Nav: Home

New statistics show one of every three US deaths caused by cardiovascular disease

December 16, 2015

DALLAS, Dec. 16, 2015 - One of every three deaths in the U.S. in 2013 were from heart disease, stroke and other cardiovascular diseases, while heart disease and stroke were the No. 1 and No. 2 killers worldwide, according to American Heart Association's 2016 Heart Disease and Stroke Statistics Update.

Produced since 1958, the update is created from the most-recent data available and compiled by the AHA, the National Institutes of Health, the Centers for Disease Control and Prevention and other government sources.

"Statistics about cardiovascular disease and stroke, and particularly the metrics about death and the factors that contribute to cardiovascular disease are incredibly important," said AHA President Mark Creager, M.D., director of the Heart and Vascular Center at the Dartmouth-Hitchcock Medical Center in Lebanon, New Hampshire.

He said the information helps the AHA track the effectiveness of its efforts.

Despite the progress in reducing the number of deaths from heart disease and stroke, Creager said, the numbers are still too high.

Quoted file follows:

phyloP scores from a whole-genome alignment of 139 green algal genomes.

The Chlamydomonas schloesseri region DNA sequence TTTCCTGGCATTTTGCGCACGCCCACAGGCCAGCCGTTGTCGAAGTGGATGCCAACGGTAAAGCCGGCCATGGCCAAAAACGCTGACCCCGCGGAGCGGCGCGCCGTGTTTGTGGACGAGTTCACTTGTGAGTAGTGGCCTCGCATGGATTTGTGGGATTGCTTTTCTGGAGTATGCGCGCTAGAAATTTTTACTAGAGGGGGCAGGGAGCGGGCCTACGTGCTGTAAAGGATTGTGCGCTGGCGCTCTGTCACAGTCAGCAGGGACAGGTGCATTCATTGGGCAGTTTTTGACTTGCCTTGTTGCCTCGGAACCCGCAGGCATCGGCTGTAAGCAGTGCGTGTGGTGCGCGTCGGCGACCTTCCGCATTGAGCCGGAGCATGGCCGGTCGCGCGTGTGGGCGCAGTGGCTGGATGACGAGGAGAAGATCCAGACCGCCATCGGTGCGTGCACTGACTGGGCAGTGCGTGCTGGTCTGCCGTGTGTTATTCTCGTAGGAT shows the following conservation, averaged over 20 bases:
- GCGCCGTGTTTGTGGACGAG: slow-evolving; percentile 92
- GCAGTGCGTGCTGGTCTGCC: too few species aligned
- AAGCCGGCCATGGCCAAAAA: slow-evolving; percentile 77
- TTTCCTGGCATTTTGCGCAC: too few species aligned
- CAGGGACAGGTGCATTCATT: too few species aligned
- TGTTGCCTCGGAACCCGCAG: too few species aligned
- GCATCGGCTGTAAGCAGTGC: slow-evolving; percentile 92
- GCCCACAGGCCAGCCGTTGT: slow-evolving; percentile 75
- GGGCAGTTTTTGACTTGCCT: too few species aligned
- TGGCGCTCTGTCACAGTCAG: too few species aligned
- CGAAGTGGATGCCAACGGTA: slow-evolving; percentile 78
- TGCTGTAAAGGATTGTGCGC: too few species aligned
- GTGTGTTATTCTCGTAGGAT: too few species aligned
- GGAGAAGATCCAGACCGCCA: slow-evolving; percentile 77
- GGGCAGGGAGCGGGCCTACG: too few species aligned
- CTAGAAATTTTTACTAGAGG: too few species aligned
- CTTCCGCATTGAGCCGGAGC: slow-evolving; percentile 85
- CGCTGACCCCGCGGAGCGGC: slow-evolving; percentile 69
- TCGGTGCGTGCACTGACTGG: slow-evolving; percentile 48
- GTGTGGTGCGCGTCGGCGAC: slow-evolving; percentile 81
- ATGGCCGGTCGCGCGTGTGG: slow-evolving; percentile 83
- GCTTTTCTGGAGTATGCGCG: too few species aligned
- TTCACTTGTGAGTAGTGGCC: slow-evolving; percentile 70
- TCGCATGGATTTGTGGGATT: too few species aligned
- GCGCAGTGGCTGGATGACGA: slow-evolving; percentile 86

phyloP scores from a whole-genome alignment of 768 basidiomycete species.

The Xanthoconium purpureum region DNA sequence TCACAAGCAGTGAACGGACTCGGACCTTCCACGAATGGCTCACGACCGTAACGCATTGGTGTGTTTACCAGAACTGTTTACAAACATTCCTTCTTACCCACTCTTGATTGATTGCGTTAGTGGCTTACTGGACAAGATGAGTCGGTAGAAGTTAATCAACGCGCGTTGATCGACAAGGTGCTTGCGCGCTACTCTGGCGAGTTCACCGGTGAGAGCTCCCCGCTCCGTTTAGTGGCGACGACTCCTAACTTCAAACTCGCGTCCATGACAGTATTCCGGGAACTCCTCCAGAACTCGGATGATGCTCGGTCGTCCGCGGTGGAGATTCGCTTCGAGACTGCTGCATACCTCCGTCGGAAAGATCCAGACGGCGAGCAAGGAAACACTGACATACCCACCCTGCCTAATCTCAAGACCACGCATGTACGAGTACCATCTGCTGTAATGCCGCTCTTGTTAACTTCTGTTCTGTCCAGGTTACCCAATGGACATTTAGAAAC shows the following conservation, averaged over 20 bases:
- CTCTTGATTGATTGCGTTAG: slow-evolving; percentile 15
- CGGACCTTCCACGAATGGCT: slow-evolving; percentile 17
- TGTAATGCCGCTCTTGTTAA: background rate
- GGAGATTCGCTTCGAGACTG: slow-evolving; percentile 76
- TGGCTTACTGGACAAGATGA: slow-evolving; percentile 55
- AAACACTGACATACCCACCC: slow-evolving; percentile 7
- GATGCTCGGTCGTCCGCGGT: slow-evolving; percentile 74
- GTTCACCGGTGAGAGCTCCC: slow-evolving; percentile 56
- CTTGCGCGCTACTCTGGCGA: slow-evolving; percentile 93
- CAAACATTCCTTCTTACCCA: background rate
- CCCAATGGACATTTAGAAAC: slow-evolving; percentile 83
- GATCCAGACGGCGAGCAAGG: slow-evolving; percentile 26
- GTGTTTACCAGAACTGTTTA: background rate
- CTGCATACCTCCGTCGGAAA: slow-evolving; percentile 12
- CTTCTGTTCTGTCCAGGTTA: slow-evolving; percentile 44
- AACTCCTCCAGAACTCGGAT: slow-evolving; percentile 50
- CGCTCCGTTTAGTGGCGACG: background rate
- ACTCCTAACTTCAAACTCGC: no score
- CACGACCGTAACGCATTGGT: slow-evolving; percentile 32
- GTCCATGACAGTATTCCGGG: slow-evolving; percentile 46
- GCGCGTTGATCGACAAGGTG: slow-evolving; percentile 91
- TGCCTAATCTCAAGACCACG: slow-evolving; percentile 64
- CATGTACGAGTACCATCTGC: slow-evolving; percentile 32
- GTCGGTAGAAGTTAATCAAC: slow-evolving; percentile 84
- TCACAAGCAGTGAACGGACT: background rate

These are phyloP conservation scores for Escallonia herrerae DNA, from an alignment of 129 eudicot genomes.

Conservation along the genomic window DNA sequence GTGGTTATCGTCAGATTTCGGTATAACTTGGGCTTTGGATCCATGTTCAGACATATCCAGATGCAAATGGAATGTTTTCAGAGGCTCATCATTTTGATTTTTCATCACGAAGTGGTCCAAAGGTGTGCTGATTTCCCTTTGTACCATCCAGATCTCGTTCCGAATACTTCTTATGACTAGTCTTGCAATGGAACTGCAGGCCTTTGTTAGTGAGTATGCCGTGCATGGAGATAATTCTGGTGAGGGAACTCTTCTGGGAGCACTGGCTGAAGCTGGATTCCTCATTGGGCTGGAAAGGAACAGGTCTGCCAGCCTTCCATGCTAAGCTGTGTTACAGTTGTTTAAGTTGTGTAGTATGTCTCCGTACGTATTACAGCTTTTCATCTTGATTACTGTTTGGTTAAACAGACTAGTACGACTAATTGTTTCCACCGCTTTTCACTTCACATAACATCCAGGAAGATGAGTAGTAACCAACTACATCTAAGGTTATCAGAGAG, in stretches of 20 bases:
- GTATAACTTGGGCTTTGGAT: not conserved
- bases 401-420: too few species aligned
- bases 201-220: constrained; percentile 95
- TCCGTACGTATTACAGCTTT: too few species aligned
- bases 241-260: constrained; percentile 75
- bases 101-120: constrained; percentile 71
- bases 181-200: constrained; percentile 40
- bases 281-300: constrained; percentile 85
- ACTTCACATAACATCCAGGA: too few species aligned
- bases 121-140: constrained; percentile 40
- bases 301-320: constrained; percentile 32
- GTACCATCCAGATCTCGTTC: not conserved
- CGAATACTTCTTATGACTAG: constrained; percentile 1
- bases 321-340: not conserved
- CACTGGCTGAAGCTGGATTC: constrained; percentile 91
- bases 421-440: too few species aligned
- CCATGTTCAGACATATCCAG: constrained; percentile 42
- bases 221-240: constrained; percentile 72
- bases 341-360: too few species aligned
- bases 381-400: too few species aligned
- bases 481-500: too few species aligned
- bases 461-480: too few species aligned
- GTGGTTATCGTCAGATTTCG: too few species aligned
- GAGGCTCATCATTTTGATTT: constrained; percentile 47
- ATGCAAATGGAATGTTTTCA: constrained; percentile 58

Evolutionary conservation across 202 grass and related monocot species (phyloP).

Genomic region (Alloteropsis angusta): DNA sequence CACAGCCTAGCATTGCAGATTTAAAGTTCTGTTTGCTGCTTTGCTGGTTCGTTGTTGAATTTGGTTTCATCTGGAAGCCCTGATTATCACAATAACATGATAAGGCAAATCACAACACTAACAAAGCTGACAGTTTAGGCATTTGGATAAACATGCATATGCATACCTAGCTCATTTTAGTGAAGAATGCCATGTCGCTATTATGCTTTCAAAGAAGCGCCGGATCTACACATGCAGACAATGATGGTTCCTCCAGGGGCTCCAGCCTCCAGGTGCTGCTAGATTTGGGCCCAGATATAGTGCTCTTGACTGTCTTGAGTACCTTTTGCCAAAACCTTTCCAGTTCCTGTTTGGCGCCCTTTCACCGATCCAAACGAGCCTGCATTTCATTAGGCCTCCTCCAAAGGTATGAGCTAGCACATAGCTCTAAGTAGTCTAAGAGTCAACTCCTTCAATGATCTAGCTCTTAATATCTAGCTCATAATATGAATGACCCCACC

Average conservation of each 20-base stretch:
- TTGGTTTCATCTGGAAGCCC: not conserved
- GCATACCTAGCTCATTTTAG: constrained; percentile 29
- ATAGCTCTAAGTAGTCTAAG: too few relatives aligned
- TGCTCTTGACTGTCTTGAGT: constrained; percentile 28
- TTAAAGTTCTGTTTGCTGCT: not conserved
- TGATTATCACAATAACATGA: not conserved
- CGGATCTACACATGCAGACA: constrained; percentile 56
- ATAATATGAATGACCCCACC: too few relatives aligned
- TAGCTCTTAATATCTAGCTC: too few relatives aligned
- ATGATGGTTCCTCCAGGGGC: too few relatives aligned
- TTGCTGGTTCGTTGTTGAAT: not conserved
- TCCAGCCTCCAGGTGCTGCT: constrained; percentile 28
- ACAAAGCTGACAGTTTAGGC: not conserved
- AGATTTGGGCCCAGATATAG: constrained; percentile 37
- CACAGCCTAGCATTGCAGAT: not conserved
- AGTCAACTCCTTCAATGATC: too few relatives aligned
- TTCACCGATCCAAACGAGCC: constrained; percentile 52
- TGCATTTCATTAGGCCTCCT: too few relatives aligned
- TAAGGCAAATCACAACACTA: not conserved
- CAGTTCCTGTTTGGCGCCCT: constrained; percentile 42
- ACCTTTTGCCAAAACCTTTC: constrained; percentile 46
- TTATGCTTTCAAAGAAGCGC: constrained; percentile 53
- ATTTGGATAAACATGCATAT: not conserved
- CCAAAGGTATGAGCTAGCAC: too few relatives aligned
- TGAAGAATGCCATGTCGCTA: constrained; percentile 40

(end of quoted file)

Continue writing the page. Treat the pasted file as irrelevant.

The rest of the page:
In the U.S. the data showed:
  • Cardiovascular diseases claimed 801,000 lives;
  • Heart disease killed more than 370,000 people;
  • Stroke killed nearly 129,000 people;
  • About 116,000 of the 750,000 people in the U.S. who had a heart attack died;
  • About 795,000 people had a stroke, the leading preventable cause of disability;
  • Among African-Americans adults, 48 percent of women and 46 percent of men have some form of cardiovascular disease; and
  • African-Americans have nearly twice the risk for a first-ever stroke than whites

Cardiovascular disease is not only the top killer in the United States, but worldwide, said David S. Siscovick, M.D. M.P.H., chair of AHA's Council on Epidemiology and Prevention and senior vice president for research at the New York Academy of Medicine in New York City. Hypertension, obesity and diabetes are global epidemics, he said.

The data showed globally that:
  • 31 percent of all deaths were from cardiovascular disease, with 80 percent occurring in low- and middle-income countries as of 2013;
  • Stroke accounted for 11.8 percent of all deaths, and;
  • 16.9 million people worldwide had a first stroke in 2010

Over the decades, the statistical update has expanded to include information about health disparities, the global impact of cardiovascular disease and risk factors, Siscovick said.

The update now tracks health factors and behaviors known to contribute to good cardiovascular health, referred to by the AHA as Life's Simple 7. These include smoking status, physical activity, healthy diet, body weight, and control of cholesterol, blood pressure and blood sugar.

Among these factors:
  • Nearly 19 percent of men and 15 percent of women in the U.S. were cigarette smokers in 2014, despite a 30 percent drop in cigarette smoking since 1998;